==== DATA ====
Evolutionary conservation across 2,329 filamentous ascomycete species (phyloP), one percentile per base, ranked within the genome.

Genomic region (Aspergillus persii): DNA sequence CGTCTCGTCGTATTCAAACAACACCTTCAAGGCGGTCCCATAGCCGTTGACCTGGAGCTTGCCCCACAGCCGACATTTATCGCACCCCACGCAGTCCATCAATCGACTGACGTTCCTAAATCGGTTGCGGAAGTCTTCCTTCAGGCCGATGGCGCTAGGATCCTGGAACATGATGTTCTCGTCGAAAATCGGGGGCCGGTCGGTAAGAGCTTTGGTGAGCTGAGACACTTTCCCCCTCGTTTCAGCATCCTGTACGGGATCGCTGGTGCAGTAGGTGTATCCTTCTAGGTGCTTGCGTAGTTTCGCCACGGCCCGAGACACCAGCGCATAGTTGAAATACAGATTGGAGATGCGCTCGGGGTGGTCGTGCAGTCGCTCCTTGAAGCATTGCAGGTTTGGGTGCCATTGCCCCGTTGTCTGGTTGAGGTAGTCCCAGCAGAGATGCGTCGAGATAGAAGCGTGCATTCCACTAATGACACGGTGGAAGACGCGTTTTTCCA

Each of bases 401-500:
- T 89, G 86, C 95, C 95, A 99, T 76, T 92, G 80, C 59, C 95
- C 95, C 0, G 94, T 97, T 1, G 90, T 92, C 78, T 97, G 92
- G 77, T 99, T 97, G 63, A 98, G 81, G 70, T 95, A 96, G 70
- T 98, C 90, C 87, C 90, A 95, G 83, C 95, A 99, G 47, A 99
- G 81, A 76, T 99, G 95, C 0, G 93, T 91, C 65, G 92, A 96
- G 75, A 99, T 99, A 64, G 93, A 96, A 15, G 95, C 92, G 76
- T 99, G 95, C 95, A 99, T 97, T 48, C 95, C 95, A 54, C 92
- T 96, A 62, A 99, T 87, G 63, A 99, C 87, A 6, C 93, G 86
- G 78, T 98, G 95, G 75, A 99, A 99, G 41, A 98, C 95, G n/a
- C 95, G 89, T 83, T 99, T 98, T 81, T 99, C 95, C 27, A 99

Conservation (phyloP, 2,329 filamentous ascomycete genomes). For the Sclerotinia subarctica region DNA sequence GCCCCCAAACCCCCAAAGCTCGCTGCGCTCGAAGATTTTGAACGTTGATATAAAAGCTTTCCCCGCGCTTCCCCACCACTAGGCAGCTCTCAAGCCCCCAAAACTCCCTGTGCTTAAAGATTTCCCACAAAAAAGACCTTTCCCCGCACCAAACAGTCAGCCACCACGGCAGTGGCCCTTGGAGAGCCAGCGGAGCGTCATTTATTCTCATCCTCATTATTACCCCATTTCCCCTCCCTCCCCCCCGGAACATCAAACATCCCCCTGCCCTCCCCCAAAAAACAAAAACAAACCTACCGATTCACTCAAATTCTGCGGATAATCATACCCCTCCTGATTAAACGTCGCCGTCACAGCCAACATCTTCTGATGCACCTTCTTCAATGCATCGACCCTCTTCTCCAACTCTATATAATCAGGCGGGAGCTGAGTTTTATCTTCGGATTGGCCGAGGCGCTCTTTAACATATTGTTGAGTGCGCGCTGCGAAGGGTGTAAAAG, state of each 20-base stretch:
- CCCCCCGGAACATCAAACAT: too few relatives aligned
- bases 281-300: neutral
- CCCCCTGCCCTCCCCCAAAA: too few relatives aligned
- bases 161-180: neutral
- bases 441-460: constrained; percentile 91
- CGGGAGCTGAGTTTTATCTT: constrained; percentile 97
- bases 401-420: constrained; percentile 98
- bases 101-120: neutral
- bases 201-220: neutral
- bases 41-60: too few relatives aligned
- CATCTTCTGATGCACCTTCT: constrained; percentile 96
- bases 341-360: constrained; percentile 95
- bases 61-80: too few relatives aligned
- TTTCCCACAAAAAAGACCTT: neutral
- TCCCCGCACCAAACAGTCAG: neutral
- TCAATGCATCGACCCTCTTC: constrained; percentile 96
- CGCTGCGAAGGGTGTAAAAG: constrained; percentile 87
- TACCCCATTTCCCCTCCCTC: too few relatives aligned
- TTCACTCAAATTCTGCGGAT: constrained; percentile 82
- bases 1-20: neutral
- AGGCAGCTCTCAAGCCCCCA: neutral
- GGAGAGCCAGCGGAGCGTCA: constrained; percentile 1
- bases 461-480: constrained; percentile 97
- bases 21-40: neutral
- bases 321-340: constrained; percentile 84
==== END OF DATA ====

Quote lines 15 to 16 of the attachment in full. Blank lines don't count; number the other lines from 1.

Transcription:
- CCCCCCGGAACATCAAACAT: too few relatives aligned
- bases 281-300: neutral